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Disciplinary Actions - 9/14/11

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Indiana Lawyer Disciplinary Actions

The Indiana Supreme Court Disciplinary Commission brings charges against attorneys who have violated the state’s rules for admission to the bar and Rules of Professional Conduct. The Indiana Commission on Judicial Qualifications brings charges against judges, judicial officers, or judicial candidates for misconduct. Details of attorneys’ and judges’ actions for which they are being disciplined by the Supreme Court will be included unless they are not a matter of public record under the court’s rules.

Reinstatement
Anna E. Fulkerson of Noble County was reinstated as a member of the Indiana bar in a Supreme Court order filed Aug. 24, 2011. Fulkerson was suspended on Sept. 14, 2009, without automatic reinstatement. Her reinstatement was subject to the following conditions: (1) successful completion of probation of at least two years on terms to be determined by JLAP, consistent with the hearing officer’s recommendations; (2) she has no violations of the terms set by JLAP, the law, or the Rules of Professional Conduct during the probation period; and (3) if she violates her probation, the commission may petition the court to revoke her probation and to re-impose the suspension without automatic reinstatement. Probation remains in effect until terminated pursuant to Admission and Discipline Rule 23(17.1).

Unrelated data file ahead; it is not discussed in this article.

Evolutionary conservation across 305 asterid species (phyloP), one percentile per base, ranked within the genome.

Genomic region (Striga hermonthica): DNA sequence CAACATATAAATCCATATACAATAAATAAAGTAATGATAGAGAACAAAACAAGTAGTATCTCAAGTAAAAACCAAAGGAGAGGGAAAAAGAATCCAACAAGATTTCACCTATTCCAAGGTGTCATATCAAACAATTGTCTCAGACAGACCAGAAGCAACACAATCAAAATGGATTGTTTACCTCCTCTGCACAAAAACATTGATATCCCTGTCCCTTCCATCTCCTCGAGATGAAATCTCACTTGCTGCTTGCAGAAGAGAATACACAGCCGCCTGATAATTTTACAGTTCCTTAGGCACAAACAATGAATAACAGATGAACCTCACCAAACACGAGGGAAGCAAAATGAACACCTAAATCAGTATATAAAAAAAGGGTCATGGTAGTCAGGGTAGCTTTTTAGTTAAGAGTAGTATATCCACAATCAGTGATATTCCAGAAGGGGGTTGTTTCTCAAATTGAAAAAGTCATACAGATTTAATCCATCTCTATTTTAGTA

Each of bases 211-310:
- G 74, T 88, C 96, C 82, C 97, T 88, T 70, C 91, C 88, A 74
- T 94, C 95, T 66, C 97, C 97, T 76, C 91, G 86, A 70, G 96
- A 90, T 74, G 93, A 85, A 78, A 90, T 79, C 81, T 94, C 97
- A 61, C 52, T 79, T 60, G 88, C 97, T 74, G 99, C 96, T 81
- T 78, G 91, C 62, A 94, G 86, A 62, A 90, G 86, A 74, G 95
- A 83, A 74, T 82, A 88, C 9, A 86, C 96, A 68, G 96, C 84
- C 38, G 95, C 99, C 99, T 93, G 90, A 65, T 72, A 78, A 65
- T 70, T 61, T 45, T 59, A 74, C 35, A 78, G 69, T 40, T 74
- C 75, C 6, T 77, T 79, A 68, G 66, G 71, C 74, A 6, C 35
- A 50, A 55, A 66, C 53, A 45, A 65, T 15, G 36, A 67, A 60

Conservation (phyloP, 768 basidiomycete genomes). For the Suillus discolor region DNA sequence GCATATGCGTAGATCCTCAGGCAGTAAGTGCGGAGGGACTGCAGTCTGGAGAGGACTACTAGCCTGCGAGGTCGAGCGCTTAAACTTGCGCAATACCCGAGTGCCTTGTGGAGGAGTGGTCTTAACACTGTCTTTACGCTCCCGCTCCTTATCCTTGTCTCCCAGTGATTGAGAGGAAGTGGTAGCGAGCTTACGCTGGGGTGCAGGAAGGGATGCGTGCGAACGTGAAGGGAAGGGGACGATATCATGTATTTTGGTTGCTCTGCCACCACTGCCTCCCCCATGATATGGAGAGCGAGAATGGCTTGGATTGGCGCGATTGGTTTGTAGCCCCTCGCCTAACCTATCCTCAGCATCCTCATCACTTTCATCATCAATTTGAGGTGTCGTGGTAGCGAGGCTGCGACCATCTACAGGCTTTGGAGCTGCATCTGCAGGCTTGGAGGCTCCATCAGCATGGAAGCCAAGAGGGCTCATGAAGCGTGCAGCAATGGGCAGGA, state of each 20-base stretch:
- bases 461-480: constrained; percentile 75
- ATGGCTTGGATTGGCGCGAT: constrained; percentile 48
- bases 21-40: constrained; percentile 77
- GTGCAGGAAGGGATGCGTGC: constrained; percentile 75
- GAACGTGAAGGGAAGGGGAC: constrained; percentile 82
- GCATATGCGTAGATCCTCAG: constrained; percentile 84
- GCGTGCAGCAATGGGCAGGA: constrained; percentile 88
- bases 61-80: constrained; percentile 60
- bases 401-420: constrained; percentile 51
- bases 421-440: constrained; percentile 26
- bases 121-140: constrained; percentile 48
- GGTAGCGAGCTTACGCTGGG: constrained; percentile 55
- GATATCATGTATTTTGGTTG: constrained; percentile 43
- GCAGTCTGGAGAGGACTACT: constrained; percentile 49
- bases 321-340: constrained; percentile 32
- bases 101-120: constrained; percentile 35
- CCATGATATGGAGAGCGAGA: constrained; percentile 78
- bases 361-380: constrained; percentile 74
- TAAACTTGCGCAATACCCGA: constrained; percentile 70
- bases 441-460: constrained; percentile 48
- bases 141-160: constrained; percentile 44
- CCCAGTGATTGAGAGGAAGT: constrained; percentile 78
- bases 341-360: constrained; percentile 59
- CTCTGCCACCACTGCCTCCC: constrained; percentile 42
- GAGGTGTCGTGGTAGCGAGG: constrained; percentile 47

Suspension
Todd E. Wallsmith of Knox County has been suspended from the practice of law in a Supreme Court order filed Aug. 19, 2011. Wallsmith is suspended for a period of 180 days, beginning Sept. 30, with 45 days actively served and the remainder stayed subject to completion of 24 months of probation with mental health treatment and JLAP monitoring. Wallsmith violated Indiana Professional Conduct Rules 1.2(a): Failure to abide by a client’s decisions concerning the objectives of representation; 1.3: Failure to act with reasonable diligence and promptness; 1.7(a): Representing a client when the representation is directly adverse to another client; and 3.3(a)(1): Knowingly making a false statement of fact to a tribunal and failing to correct a false statement of material fact previously made to the tribunal by the lawyer.

Timothy D. Freeman of Marion County has been suspended from the practice of law for noncooperation with the disciplinary commission. The suspension, provided in an order filed Aug. 19, 2011, was effective immediately. Pursuant to Admission and Discipline Rule 23(10)(f)(3), the suspension will continue until: (1) the executive secretary of the disciplinary commission certifies to the court that Freeman has cooperated fully with the investigation; (2) the investigation or any disciplinary proceedings arising from the investigation are disposed of; or (3) until further order of the court, provided no other suspensions are in effect. Freeman was already under a suspension order that became effective July 19, 2011.